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Worker Health Charts

Data Sources

Data for the Worker Health Charts are provided by the following organizations and programs.

Behavioral Risk Factor Surveillance System (BRFSS), 2013-2015

Behavioral Risk Factor Surveillance System (BRFSS), 2013-2015

The Behavioral Risk Factor Surveillance System (BRFSS) is the largest continuously conducted health survey system in the world, conducting telephone interviews with more than 400,000 U.S. adults each year. All 50 states, the District of Columbia, and several U.S. territories collaborate with the Centers for Disease Control and Prevention to collect information on health conditions and risk factors from the non-institutionalized adult population. Since 2013 NIOSH has sponsored an optional module designed to collect industry and occupation (I & O) data, and many states have incorporated this module into their survey. Learn more about this data and how it is used at the BRFSS Topic Page.

Bureau of Labor Statistics (BLS)

Bureau of Labor Statistics (BLS)

The Bureau of Labor Statistics of the U.S. Department of Labor is the principal Federal agency responsible for measuring labor market activity, working conditions, and price changes in the economy. Its mission is to collect, analyze, and disseminate essential economic information to support public and private decision-making. As an independent statistical agency, BLS serves its diverse user communities by providing products and services that are objective, timely, accurate, and relevant.

National Health Interview Survey (NHIS), 2004 - 2013

National Health Interview Survey (NHIS), 2004 - 2013

The National Health Interview Survey (NHIS) is an annual, in-person health survey and the principal source of information about the health of the civilian, non-institutionalized, household population of the United States. The survey is conducted by the National Center for Health Statistics, part of the Centers for Disease Control and Prevention. The NHIS sample is designed and weighted to produce national estimates. NIOSH uses data from the NHIS to estimate the prevalence of various health conditions and health behaviors among US workers. The charts available here are based on NHIS data from 2004-2013. See the Core questions included in the Worker Health Charts (https://www.cdc.gov/niosh/topics/nhis/data2004-2013.html).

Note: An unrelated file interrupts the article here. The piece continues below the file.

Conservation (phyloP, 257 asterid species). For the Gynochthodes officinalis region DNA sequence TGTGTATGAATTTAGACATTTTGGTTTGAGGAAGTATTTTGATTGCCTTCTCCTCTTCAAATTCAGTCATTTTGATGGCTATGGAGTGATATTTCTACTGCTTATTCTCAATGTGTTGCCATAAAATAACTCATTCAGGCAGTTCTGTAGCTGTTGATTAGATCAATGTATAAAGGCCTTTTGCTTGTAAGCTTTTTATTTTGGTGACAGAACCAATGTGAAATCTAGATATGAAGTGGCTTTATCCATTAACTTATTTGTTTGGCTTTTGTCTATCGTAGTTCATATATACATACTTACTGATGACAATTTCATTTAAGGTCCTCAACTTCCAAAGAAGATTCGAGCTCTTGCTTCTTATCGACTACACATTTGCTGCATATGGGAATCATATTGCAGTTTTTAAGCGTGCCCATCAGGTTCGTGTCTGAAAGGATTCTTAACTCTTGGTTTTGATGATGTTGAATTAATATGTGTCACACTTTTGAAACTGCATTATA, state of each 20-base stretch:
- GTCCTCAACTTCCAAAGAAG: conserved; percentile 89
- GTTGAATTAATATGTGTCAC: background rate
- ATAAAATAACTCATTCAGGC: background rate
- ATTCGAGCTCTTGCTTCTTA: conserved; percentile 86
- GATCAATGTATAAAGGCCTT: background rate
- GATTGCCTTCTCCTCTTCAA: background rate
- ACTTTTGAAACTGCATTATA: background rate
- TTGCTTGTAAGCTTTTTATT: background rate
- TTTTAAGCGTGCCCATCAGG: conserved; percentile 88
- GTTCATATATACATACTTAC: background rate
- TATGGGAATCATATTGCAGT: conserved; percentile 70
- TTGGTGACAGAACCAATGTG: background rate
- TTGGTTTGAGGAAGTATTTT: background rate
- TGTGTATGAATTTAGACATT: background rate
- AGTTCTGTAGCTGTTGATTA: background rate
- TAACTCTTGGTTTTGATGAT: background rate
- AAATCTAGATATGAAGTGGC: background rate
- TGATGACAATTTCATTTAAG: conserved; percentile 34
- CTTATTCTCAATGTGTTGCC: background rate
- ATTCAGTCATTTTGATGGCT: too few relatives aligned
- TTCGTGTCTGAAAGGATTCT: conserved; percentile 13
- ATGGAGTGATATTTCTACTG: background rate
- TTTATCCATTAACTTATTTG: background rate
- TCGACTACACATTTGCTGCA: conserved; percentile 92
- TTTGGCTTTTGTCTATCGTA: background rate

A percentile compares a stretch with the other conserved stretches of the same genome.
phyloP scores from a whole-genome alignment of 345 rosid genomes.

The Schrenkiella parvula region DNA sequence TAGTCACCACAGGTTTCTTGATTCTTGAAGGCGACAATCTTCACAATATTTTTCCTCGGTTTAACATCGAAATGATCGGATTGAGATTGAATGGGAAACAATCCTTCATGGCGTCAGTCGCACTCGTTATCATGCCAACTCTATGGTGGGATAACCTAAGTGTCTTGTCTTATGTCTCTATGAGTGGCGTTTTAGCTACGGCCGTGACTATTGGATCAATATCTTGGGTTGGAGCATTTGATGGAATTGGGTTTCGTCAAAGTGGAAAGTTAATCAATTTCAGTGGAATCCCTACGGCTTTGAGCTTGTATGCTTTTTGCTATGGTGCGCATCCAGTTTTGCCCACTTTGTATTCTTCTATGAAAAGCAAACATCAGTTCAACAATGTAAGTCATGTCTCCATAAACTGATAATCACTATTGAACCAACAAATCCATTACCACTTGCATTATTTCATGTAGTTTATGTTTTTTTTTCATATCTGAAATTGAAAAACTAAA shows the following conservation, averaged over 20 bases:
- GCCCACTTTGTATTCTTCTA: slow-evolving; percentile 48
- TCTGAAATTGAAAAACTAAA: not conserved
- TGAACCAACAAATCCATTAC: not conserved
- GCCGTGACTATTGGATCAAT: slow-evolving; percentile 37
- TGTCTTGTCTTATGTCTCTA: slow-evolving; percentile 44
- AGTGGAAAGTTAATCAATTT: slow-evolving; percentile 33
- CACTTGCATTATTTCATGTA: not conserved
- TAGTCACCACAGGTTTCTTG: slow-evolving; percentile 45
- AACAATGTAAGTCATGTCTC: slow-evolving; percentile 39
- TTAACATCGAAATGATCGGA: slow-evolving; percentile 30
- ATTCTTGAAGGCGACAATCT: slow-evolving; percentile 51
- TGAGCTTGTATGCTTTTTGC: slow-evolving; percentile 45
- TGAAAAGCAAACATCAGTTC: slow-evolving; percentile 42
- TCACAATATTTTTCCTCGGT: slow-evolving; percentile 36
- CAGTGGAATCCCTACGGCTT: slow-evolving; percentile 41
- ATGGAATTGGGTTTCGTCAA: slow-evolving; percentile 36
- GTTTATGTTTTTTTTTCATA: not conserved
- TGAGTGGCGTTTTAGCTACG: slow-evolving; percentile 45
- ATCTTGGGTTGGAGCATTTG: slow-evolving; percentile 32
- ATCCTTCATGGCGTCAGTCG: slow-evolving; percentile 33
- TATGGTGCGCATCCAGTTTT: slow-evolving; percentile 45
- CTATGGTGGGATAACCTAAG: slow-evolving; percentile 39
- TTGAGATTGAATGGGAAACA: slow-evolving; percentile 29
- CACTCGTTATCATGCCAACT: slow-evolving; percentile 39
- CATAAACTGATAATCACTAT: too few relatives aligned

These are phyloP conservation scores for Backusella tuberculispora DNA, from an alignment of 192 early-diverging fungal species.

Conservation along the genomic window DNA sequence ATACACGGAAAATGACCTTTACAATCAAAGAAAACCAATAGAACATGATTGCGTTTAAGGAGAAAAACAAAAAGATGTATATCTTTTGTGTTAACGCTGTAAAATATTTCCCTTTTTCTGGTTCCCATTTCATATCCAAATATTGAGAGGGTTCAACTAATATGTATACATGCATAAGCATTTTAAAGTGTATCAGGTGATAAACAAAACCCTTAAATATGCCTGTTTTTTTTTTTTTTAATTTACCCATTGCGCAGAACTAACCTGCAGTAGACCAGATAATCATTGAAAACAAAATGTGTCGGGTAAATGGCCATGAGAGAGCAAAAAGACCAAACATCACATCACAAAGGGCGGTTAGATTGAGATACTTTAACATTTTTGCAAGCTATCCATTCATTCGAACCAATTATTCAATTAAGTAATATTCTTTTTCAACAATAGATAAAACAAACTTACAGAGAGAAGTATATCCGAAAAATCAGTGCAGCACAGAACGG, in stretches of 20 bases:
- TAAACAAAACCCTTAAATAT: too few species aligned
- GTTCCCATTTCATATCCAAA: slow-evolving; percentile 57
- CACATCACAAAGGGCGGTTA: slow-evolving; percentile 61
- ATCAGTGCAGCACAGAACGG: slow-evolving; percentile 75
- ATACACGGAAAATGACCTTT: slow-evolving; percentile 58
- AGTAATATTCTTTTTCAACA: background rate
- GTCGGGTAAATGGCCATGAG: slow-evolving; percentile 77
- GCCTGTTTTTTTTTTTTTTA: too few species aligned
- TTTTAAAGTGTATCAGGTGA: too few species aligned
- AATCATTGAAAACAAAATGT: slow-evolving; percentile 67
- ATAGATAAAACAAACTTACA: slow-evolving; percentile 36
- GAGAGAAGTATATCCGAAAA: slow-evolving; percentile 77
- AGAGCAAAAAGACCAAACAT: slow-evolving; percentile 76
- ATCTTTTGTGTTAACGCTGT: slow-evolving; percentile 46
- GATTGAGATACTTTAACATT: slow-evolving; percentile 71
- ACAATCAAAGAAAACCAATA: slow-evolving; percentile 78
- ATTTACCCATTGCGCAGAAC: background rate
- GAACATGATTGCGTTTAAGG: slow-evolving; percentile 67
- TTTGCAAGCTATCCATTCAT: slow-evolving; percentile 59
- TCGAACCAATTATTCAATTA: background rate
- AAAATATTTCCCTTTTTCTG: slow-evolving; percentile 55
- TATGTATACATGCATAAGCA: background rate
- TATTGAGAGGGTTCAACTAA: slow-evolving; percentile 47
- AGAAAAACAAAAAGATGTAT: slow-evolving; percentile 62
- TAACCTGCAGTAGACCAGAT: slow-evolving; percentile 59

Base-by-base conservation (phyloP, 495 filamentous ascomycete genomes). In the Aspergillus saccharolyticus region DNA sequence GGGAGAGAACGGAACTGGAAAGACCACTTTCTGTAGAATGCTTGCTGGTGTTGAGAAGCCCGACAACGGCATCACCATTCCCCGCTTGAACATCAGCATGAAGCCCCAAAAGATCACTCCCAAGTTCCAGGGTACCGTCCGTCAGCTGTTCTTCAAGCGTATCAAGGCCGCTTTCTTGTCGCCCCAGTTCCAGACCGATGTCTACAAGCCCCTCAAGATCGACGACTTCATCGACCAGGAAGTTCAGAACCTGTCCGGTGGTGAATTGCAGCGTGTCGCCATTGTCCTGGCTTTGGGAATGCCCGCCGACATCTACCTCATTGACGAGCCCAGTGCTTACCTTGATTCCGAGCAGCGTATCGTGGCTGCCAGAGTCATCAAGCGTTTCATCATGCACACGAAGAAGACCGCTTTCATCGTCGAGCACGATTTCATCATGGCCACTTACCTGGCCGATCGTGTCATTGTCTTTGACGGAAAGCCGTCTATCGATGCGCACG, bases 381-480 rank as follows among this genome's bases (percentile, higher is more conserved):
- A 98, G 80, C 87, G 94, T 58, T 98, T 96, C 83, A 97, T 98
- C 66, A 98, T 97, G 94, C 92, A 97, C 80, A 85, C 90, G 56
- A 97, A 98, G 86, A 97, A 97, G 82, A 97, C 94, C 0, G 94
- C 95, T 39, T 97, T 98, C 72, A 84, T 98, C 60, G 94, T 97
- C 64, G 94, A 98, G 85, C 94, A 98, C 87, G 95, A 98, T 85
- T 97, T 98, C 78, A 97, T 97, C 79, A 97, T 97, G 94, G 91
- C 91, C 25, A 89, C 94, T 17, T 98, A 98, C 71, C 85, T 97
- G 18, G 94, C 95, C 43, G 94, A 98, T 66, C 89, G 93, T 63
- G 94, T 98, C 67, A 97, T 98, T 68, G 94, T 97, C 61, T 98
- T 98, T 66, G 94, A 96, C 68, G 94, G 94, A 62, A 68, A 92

NHIS Occupational Health Supplement (NHIS-OHS), 2015

NHIS Occupational Health Supplement (NHIS-OHS), 2015

The National Health Interview Survey (NHIS) is an annual, in-person health survey and the principal source of information about the health of the civilian, non-institutionalized, household population of the United States. The survey is conducted by the National Center for Health Statistics, part of the Centers for Disease Control and Prevention. The NHIS sample is designed and weighted to produce national estimates. NIOSH uses data from the NHIS to estimate the prevalence of various health conditions and health behaviors among US workers. The charts available here are based on NHIS data from the 2015 Occupational Health Supplement. See the supplemental questions included in the Worker Health Charts (https://www.cdc.gov/niosh/topics/nhis/data2015.html).

Adult Blood Lead Epidemiology & Surveillance (ABLES)

Adult Blood Lead Epidemiology & Surveillance (ABLES)

The ABLES program is a state-based surveillance program of laboratory-reported adult blood lead levels. The program objective is to build state capacity to initiate, expand, or improve adult blood lead surveillance programs which can accurately measure trends in adult blood lead levels and which can effectively intervene to prevent lead over-exposures.

Sentinel Event Notification System for Occupational Risk (SENSOR)

Sentinel Event Notification System for Occupational Risk (SENSOR)

The mission of the Sentinel Event Notification System for Occupational Risk (SENSOR) program is to build and maintain occupational illness and injury surveillance capacity within state health departments. Under this program, NIOSH provides cooperative agreement funding and technical support to state health departments to conduct surveillance on one or more occupational illnesses or injuries.

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